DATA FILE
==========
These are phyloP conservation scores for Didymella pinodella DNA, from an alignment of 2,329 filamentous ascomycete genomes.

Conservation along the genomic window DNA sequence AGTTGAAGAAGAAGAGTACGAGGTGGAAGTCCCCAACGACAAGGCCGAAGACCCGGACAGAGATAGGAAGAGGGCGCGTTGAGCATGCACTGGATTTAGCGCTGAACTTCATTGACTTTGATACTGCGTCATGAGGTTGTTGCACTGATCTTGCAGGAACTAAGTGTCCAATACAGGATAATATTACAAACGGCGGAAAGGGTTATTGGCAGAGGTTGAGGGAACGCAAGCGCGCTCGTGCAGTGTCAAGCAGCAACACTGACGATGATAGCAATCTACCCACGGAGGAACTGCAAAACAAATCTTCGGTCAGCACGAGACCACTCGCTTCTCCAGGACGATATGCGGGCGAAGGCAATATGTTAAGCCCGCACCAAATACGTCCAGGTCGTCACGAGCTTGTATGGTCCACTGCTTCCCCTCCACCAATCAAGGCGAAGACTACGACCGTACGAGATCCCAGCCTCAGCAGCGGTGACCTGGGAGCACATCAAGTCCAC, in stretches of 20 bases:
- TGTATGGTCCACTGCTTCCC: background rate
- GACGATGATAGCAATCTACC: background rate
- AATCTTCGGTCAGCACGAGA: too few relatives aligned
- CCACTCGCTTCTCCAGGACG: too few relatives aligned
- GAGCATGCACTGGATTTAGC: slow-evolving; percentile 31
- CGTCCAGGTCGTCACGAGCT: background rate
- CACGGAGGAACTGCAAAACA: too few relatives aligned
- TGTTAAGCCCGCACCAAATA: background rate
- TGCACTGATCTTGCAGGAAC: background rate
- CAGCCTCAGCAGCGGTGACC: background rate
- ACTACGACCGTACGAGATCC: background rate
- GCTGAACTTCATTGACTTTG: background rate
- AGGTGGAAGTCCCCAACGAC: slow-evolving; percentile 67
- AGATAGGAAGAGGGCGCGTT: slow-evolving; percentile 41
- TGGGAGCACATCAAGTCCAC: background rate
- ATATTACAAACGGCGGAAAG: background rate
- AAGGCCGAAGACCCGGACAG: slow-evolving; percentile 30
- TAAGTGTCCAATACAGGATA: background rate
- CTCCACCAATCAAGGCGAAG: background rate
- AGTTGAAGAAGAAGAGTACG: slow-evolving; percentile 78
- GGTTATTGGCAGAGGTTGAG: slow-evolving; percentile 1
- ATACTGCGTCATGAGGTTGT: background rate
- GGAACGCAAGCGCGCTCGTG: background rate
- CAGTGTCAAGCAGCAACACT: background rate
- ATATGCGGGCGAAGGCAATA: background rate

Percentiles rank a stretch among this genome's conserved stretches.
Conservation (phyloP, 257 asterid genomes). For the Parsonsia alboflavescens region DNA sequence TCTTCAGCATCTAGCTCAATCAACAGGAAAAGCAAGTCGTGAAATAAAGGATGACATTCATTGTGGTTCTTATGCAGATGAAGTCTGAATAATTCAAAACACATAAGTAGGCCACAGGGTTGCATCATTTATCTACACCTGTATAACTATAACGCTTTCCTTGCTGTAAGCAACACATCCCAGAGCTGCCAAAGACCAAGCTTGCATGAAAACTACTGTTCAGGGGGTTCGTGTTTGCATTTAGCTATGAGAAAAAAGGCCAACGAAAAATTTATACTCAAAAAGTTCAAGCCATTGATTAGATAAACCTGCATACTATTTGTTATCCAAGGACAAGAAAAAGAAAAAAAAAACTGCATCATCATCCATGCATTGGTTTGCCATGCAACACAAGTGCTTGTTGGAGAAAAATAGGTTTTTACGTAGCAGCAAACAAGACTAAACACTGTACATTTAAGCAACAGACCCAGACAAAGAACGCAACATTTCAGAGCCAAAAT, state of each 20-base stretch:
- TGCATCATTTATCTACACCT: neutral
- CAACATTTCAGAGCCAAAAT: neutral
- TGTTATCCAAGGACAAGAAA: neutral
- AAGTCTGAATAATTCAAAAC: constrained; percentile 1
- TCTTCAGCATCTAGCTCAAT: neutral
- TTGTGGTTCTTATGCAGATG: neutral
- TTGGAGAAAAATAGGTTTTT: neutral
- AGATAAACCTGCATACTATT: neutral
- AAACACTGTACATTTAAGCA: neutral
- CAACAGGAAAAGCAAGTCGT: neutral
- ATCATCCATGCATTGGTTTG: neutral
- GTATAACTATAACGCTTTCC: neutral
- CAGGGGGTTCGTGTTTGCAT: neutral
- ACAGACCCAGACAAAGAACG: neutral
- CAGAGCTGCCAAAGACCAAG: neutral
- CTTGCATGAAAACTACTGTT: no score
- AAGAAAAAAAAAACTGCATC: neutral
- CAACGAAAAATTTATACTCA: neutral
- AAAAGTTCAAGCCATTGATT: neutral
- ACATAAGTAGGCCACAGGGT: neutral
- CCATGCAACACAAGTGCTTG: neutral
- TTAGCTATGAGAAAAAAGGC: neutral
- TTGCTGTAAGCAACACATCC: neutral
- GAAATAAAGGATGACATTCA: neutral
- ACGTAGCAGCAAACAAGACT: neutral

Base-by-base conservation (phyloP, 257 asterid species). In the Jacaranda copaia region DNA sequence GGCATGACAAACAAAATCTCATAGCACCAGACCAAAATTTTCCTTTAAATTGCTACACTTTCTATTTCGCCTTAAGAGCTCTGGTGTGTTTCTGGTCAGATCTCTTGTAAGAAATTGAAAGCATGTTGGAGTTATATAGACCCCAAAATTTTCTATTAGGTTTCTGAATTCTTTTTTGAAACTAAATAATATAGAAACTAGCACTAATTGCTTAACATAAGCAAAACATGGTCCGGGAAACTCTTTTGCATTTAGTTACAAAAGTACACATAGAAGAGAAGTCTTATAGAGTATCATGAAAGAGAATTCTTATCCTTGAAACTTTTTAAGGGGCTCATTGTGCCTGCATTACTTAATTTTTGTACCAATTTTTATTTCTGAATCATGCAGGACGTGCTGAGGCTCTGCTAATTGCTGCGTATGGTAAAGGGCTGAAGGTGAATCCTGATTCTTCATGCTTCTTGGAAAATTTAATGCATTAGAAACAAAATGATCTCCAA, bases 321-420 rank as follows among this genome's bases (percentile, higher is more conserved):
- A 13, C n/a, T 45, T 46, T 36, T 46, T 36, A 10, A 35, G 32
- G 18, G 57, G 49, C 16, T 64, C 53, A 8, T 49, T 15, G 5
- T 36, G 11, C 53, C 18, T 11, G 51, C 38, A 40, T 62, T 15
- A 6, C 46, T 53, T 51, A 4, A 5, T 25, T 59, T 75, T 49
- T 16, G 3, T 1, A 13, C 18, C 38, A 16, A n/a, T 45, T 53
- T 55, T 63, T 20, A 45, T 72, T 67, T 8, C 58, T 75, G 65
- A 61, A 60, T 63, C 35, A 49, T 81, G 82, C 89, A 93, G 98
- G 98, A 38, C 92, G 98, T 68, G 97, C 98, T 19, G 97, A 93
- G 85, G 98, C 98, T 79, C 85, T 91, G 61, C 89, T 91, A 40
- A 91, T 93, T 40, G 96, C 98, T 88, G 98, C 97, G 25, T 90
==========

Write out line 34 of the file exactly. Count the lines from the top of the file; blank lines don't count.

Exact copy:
- TCTTCAGCATCTAGCTCAAT: neutral